NH SEC denies Northern Pass certificate

Thursday, February 1, 2018

The New Hampshire Site Evaluation Committee has unanimously voted to deny an application to develop a major new electric transmission line across that state, according to an article in the Union Leader. According to that article, the Committee felt the Northern Pass Transmission developer had not satisfied its burden under state law to show that the line's development would not “unduly interfere with the orderly development of the region.”

Northern Pass Transmission, LLC has proposed a 192-mile transmission line project capable of bringing 1,090 megawatts of power into New England. The project includes a new direct current (DC) transmission line from the Canadian border to a new converter terminal to be built in Franklin, New Hampshire, as well as a new AC transmission line connecting to the existing grid at a substation in Deerfield.

To develop the project, the developer needs approval from the New Hampshire Site Evaluation Committee in the form of a Certificate of Site and Facility. Northern Pass applied to the SEC for a certificate in 2015; the case before the Committee has been ongoing since then, with extensive testimony and hearings held last month.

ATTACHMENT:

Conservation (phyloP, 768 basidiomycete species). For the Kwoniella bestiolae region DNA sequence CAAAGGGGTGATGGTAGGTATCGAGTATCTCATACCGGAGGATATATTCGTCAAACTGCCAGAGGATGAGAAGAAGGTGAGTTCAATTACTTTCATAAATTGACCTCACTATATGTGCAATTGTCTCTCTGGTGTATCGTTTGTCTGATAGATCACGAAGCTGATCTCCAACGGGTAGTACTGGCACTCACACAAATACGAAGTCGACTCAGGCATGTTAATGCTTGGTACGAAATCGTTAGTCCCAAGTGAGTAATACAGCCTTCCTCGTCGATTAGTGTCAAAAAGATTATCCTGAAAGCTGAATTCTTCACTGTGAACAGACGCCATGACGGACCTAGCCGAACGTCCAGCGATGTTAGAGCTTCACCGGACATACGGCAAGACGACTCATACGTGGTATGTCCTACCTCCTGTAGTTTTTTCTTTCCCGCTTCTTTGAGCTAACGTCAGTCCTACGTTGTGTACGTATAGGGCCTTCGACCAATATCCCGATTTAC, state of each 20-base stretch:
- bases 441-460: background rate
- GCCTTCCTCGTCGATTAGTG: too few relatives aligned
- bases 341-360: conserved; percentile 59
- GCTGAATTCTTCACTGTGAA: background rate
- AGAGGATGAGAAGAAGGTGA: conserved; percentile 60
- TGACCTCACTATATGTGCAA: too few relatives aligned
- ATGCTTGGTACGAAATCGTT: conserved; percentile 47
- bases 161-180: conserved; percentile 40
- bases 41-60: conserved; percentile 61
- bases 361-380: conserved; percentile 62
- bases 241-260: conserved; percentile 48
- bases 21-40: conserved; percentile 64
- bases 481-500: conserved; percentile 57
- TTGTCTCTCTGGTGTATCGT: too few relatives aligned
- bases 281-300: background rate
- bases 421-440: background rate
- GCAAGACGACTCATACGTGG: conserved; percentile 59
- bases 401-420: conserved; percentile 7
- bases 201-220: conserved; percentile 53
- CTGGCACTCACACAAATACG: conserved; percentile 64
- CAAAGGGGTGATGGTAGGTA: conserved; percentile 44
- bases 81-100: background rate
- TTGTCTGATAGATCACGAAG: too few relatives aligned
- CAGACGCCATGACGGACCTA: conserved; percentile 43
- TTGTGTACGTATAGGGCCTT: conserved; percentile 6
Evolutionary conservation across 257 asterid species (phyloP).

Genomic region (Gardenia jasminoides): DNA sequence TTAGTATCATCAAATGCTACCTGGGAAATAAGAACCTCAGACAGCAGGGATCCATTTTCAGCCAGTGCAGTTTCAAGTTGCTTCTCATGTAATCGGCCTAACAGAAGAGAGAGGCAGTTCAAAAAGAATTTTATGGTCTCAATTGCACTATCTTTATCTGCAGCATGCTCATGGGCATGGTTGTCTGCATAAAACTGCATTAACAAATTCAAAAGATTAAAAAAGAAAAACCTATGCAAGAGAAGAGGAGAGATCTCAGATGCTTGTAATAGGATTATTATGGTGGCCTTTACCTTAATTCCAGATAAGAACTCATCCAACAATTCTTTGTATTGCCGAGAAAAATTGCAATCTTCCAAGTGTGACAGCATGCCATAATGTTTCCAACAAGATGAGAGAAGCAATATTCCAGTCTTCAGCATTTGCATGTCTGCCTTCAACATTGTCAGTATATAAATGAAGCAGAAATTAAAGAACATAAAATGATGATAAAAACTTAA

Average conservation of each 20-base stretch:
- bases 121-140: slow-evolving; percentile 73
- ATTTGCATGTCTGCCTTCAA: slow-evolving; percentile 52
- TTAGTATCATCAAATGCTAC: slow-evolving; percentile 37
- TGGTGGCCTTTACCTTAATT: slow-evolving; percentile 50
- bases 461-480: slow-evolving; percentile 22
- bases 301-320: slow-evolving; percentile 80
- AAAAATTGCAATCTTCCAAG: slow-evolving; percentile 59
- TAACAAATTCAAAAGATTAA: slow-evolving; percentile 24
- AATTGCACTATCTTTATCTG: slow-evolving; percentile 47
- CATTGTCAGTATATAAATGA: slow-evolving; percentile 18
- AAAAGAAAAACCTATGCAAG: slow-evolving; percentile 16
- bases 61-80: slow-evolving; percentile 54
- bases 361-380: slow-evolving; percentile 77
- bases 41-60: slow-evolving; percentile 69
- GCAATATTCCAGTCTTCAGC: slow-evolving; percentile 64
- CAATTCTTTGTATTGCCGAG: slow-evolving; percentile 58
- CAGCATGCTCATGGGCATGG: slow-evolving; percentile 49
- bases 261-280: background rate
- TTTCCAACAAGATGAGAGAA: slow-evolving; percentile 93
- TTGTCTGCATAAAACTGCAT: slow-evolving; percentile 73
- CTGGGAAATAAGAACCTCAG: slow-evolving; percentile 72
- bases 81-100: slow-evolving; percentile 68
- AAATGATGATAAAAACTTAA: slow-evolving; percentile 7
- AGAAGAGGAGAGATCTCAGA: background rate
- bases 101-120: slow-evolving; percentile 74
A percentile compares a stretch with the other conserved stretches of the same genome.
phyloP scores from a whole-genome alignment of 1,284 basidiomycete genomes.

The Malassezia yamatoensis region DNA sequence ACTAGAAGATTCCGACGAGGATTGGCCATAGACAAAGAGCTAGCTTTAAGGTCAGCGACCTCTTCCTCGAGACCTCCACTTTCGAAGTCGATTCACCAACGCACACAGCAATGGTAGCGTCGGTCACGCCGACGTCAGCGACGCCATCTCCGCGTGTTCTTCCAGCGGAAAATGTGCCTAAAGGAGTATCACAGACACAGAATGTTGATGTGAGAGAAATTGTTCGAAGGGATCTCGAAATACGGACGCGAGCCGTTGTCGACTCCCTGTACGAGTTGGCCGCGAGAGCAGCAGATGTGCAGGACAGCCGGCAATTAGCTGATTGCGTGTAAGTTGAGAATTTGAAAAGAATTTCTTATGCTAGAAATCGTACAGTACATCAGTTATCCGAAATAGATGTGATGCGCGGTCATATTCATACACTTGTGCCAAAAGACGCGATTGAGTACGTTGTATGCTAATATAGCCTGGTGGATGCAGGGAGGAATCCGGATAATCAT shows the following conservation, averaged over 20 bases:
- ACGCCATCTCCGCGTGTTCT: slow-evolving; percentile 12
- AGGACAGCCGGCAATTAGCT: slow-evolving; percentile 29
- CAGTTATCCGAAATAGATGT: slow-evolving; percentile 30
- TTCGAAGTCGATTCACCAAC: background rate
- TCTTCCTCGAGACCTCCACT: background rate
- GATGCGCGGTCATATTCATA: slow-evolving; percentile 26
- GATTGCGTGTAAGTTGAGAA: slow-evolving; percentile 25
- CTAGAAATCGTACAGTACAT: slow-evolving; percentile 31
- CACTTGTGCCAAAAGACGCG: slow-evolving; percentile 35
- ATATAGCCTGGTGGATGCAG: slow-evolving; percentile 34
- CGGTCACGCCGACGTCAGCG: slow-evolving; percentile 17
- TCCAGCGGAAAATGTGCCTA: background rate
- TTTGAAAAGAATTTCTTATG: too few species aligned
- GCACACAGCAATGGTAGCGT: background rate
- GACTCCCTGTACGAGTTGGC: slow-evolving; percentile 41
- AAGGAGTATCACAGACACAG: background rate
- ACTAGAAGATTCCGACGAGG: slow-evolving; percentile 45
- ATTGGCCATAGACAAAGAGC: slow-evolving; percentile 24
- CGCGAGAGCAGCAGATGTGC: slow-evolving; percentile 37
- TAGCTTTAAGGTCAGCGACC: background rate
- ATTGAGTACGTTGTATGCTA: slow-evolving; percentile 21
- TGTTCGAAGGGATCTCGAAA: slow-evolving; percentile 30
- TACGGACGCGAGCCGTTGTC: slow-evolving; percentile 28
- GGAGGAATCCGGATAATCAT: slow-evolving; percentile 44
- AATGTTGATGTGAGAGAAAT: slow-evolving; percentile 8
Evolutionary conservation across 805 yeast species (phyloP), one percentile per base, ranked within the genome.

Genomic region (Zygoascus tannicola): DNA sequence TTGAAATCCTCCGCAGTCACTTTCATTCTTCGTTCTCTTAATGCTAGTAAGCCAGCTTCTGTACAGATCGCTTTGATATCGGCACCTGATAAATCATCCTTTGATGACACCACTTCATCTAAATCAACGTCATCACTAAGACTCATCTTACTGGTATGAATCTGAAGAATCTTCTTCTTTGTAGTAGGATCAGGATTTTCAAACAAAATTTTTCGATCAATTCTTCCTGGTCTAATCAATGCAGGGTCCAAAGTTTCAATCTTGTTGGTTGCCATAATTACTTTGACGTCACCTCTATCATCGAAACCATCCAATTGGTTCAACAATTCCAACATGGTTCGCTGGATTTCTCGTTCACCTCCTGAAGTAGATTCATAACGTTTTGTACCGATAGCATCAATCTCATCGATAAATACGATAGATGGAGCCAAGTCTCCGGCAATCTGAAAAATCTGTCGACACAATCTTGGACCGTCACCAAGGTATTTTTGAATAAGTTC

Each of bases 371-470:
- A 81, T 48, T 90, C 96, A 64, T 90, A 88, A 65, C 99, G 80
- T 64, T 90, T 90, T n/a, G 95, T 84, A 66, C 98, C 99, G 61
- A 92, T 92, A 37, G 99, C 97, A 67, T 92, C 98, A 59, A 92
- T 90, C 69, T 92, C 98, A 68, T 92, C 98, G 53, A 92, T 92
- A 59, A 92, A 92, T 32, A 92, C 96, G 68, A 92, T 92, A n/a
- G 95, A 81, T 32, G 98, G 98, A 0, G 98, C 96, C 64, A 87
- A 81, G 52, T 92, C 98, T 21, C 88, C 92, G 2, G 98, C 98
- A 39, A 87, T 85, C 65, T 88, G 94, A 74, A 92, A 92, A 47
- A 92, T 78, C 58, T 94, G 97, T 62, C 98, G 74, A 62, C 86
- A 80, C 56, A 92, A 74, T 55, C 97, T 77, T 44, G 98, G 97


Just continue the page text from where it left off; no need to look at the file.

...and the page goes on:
Successful project development involves not just securing all required permits, but also finding or creating suitable commercial arrangements. While the project's siting application was pending, the project won some commercial success last week, when a group of Massachusetts utilities seeking to jointly procure clean electricity selected a Northern Pass-affiliated proposal to supply about 9,450,000 megawatt-hours per year from Canada. After reviewing over 40 bids, the bid committee selected the "Northern Pass Transmission, Hydro" option for negotiation of a final long-term power sales agreement under the state's Section 83D clean energy contracting program.

Today's decision by the New Hampshire Site Evaluation Committee relates directly to siting, not to commercial matters. The developer may be able to challenge the Committee's permitting decision. In the meantime, could the SEC decision affect the Northern Pass project's commercial fate? According to the Massachusetts 83D website, "If the bid selected to advance to contract negotiation at this stage does not successfully negotiate contracts, it may result in other bid(s) being selected to advance to contract negotiations." If the lack of SEC approval (for now) means Northern Pass does not successfully negotiate contracts with the Massachusetts utilities, it could open the door for other 83D bidders to move forward.

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